Fortunately, aside from imagining these imaginary attackers, I have never had any intense emotional or psychological reactions from switching from the "protect the front-body" paradigm of the martial arts to the "open everything there is to open in the front body" paradigm of yoga practice. And ultimately, since the mind and body are but different layers of the same being, one cannot open the body without also opening the mind on some level. So I like to think that in this way, my yoga practice (especially the backbends) has led me to cultivate a more open, embracing mind and spirit. But conversely, I also wonder if it is this prospect of having to open the front body that keeps many men away from yoga; that the motivating force behind the usual excuses such as "I am not flexible" or "I prefer football/basketball" is really a certain fear of having to open one's body (and mind) up to the unknown?

Just wondering. 


  1. Thank you, Nobel! I feel rich with increased understanding! Hearing (reading) about the "imaginary attackers" in vulnerable-feeling yoga poses makes sense. It is so courageous for men to do yoga—and so helpful, I believe.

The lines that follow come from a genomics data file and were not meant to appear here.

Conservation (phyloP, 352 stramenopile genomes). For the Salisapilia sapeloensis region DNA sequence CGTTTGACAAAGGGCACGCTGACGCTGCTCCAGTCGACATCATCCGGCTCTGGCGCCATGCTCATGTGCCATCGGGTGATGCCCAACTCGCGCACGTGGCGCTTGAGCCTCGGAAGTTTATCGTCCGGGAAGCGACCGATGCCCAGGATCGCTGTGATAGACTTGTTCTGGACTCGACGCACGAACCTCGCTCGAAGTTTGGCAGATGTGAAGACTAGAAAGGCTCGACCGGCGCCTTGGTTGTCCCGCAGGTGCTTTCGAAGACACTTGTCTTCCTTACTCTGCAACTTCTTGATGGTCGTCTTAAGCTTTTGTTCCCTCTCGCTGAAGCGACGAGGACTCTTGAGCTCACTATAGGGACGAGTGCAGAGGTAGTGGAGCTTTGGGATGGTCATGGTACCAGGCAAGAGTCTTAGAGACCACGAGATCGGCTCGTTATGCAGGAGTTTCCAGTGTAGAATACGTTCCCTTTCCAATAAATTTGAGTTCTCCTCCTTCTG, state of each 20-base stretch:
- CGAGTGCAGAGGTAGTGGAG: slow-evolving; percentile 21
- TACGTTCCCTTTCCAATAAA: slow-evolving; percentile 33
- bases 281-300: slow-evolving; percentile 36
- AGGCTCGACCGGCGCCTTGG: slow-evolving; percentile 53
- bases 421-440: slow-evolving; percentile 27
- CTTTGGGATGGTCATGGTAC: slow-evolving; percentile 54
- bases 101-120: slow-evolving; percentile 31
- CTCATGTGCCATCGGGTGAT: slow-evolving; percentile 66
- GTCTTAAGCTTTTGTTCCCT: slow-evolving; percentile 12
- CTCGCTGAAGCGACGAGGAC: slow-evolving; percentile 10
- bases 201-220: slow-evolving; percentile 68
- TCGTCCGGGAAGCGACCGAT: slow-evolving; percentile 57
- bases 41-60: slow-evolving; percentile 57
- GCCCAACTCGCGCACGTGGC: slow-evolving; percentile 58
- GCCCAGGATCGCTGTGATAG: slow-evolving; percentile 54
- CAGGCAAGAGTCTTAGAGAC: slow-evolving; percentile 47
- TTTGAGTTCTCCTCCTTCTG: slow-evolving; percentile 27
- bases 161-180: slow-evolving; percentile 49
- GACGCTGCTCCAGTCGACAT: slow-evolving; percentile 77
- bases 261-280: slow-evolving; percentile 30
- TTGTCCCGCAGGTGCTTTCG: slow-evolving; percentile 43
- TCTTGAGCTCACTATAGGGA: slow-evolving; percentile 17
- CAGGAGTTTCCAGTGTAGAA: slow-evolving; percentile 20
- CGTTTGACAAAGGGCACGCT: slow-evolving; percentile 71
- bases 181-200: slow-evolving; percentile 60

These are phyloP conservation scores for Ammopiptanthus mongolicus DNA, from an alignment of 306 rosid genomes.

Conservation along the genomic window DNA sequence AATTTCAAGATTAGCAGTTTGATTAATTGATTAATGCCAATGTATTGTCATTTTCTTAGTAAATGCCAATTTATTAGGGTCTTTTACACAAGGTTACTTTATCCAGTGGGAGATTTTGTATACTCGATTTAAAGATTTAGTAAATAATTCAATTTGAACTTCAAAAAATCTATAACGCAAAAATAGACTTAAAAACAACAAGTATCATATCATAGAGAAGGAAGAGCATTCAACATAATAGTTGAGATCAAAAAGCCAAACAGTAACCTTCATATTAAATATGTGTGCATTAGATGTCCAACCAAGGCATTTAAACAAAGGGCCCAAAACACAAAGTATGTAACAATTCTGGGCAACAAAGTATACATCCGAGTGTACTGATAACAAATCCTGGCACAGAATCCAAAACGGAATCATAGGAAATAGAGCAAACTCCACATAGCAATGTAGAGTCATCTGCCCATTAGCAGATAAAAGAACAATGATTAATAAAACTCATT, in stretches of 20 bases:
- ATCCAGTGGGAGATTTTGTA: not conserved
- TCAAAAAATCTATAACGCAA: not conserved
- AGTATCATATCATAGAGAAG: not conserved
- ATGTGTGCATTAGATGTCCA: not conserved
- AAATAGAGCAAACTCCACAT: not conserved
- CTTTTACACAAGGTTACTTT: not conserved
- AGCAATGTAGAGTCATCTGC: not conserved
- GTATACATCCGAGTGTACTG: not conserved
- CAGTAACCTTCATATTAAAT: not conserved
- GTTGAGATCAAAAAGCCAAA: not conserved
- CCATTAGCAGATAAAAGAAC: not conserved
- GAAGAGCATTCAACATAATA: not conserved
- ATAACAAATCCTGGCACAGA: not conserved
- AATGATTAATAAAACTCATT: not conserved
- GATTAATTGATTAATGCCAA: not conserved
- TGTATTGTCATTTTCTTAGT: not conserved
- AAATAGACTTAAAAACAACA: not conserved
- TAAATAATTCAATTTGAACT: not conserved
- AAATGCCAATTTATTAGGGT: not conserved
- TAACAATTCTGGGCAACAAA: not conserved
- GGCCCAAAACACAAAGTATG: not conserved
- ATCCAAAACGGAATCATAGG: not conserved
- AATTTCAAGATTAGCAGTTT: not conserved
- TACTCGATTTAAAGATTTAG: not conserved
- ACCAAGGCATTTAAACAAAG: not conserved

2. Thanks Brooks! I think yoga definitely challenges everybody's comfort zones, but it definitely challenges mine (and, I suspect, many other guys') in a very powerful and unique way.

  3. By hanging out with my not very PC male colleagues I have learned that men can be a lot more self-insecure than women in many ways. I get the feeling that if achieving enlightenment demands chauvinistic guys to place themselves into compromising yoga positions, they would rather choose to stay miserable for the rest of their lives. There's always alcohol to drown out the sorrows right?

    I've had my fair share of accidentally hitting men's "sensitive spot" in my martial arts practice. I can say it's more effective than all the fancy joint-lock/self defense techniques that I've learned applied to any other body parts.

  4. @Yyogini, "if achieving enlightenment demands chauvinistic guys to place themselves into compromising yoga positions, they would rather choose to stay miserable for the rest of their lives."

    Unfortunately, I think you are very right here.

    And yes, the simplest things in life are often the most effective and powerful. I guess this applies to hitting men where it hurts as well :-)